Dementia care: HIV drug ‘could treat Alzheimer’s and other age-related disorders’

Experiments on human cells and mice showed the drug dramatically reduces age-related inflammation and other signs of decline as people get older.It could combat many illnesses prevalent among the elderly such as type 2 diabetes, Parkinson’s, arthritis and macular degeneration – the leading cause of blindness.Known as lamivudine, it is sold under the brand name 3TC – and costs as little as 40p. It is taken once a day by those infected with the AIDS causing virus.Treating 26 month-old mice – roughly equivalent to a person of 75 – for as little as two weeks reduced inflammation. And six months of therapy for 20 month-old lab rodents – that simulate humans aged around 60 – also helped stop fat and muscle loss as well as kidney scarring.

Professor John Sedivy, at Brown University in the United States, said: “This holds promise for treating age-associated disorders including Alzheimer’s.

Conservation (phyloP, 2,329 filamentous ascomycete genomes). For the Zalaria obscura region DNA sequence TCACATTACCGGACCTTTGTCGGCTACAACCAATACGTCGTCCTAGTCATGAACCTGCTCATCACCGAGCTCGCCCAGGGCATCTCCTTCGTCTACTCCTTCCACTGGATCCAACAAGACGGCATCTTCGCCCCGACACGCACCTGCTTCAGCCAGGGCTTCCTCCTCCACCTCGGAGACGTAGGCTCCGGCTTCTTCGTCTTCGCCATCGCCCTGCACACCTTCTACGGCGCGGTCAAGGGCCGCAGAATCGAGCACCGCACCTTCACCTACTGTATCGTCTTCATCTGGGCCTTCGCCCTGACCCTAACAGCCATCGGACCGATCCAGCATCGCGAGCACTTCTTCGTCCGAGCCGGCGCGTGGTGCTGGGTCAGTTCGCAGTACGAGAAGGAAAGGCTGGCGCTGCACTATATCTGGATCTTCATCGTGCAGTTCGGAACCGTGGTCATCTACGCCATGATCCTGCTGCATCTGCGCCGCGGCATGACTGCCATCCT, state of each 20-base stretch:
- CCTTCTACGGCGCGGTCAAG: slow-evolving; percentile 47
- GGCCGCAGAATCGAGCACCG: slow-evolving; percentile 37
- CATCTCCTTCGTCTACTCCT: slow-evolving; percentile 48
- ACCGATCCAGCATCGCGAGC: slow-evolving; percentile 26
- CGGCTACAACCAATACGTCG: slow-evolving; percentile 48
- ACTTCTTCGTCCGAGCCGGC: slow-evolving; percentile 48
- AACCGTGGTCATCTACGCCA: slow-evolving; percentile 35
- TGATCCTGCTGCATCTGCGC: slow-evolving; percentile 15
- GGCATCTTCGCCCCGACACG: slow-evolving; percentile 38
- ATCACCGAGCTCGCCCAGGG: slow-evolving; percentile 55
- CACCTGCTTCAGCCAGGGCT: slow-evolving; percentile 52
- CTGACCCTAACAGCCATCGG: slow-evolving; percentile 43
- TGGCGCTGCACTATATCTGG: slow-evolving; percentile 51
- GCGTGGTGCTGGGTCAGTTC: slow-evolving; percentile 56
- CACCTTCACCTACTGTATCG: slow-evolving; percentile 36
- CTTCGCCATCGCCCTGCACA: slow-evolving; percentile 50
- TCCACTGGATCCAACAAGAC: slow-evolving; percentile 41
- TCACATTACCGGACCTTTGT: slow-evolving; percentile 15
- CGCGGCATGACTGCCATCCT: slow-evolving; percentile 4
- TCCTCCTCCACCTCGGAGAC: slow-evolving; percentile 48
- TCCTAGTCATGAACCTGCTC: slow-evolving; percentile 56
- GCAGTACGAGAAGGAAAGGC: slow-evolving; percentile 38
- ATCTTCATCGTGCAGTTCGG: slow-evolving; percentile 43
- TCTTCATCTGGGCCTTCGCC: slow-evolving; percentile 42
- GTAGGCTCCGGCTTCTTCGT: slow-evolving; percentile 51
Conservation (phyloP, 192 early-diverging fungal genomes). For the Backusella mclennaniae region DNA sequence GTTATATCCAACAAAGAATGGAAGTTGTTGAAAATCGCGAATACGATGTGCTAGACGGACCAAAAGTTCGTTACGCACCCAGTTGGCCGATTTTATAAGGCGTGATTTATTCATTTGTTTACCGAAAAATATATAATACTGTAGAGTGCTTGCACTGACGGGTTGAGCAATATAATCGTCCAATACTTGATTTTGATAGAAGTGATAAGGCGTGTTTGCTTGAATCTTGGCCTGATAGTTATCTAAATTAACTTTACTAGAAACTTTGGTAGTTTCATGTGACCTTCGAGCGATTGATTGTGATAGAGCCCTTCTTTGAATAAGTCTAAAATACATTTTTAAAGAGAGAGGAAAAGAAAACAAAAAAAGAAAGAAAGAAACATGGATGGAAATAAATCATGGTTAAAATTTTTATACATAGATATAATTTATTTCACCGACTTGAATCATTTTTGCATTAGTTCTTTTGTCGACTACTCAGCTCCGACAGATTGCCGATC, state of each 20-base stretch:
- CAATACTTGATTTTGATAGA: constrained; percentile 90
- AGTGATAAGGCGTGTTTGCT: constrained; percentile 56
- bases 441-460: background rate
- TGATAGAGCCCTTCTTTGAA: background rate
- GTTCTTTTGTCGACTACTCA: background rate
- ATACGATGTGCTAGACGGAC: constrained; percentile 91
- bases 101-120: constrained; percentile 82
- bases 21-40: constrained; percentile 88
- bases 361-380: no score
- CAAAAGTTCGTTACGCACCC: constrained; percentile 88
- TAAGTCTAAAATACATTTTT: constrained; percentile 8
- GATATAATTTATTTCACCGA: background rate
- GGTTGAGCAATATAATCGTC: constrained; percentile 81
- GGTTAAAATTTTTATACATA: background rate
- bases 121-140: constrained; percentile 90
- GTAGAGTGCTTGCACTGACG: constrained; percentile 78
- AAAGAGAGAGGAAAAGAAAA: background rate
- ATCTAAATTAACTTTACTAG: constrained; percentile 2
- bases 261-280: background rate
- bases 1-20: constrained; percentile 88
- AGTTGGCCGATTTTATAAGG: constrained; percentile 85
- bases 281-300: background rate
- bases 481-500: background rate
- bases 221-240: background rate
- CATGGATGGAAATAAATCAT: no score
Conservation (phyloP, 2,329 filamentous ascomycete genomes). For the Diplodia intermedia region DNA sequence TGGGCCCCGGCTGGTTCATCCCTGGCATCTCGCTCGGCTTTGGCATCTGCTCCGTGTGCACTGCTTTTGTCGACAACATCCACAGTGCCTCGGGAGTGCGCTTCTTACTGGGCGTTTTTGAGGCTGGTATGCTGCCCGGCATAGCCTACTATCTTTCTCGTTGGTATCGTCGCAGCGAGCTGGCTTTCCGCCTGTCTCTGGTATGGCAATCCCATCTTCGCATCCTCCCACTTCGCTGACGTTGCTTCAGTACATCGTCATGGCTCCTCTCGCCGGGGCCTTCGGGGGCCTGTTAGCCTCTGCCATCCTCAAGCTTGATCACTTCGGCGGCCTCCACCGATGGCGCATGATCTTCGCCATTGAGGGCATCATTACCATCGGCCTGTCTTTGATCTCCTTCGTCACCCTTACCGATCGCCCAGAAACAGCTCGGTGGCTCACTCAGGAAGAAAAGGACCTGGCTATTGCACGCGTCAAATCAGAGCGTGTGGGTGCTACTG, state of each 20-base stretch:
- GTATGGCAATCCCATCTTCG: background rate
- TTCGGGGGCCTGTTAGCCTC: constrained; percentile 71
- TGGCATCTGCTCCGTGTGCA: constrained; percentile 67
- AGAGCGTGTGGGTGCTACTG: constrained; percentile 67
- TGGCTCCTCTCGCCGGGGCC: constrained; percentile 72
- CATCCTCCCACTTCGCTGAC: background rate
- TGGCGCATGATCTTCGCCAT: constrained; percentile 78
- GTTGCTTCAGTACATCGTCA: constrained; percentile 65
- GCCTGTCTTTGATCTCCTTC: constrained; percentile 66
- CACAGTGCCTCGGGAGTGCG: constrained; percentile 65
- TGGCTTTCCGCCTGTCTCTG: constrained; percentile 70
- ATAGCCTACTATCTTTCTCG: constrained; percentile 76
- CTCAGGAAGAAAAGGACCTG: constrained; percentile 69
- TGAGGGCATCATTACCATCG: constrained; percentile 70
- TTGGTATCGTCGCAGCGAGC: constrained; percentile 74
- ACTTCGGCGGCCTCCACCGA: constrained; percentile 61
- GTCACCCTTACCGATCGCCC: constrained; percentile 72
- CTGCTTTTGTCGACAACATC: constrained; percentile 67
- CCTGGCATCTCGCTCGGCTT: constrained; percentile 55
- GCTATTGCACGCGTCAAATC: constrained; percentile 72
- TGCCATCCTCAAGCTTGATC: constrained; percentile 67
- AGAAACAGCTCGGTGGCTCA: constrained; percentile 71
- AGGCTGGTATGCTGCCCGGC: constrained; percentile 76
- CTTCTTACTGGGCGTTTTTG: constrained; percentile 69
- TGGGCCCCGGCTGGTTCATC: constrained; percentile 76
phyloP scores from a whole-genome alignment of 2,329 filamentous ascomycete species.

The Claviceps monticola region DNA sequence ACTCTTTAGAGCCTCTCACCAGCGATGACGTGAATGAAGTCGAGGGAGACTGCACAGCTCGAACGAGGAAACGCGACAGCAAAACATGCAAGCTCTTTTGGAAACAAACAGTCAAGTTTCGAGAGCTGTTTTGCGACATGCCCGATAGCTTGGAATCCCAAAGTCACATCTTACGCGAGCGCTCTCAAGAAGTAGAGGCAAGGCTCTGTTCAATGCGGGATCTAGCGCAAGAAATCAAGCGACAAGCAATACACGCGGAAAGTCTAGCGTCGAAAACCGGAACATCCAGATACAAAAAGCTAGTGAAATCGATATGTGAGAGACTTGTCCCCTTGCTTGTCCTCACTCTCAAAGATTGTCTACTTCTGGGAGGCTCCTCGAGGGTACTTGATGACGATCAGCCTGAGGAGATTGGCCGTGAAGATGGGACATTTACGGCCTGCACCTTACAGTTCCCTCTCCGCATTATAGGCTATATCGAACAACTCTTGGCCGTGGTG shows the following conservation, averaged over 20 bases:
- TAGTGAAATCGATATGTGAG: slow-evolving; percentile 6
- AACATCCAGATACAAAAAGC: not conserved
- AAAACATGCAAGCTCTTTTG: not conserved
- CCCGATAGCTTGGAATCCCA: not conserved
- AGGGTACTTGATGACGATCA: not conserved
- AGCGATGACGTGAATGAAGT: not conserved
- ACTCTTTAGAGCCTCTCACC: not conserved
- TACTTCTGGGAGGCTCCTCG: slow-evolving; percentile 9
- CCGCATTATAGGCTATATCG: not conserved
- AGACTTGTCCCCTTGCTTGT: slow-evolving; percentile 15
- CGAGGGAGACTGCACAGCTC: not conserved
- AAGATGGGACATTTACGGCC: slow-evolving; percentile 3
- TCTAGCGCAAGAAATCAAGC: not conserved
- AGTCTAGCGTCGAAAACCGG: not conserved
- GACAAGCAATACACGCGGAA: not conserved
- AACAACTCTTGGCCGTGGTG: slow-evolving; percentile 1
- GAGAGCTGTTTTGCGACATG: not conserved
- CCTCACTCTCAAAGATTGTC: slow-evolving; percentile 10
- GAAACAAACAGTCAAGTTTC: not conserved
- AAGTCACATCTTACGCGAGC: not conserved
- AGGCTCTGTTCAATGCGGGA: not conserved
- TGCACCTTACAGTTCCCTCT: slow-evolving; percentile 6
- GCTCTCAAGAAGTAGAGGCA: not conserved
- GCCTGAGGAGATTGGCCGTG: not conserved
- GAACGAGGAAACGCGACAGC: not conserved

“And not just Alzheimer’s but many other diseases – type 2 diabetes, Parkinson’s, macular degeneration, arthritis, all of these different things. That’s our goal.”

He is now eager to translate the findings to humans. He is already hoping to begin clinical trials of lamivudine for various age-associated conditions such as frailty, Alzheimer’s and arthritis.

Lamivudine was approved by the Food and Drug Administration in 1995 and has been used to treat HIV for decades.

Its pharmacological activity and safety are well established. Patient studies could be streamlined and focused on its effect on age-associated disorders, said Prof Sedivy.

As humans age they become prone to systemic inflammation – a persistent activation of the immune system linked to chronic disorders as well as many cancers.

Lamivudine targets the process by blocking genes called retrotransposons – responsible for tiny changes in DNA that trigger disease.

It reduced inflammation in human cells grown in the lab. In tests on old mice just two weeks of treatment also reversed the damage, reports Nature.

Corresponding author Prof Sedivy explained the HIV drug acts by halting retrotransposon activity in old cells.

Dubbed ‘jumping genes’, retrotransposons make up a substantial fraction of the human genome and are related to ancient viruses up to 500,000 years old – including HIV.

If left unchecked they can produce DNA copies of themselves that can insert in other parts of a cell’s genome.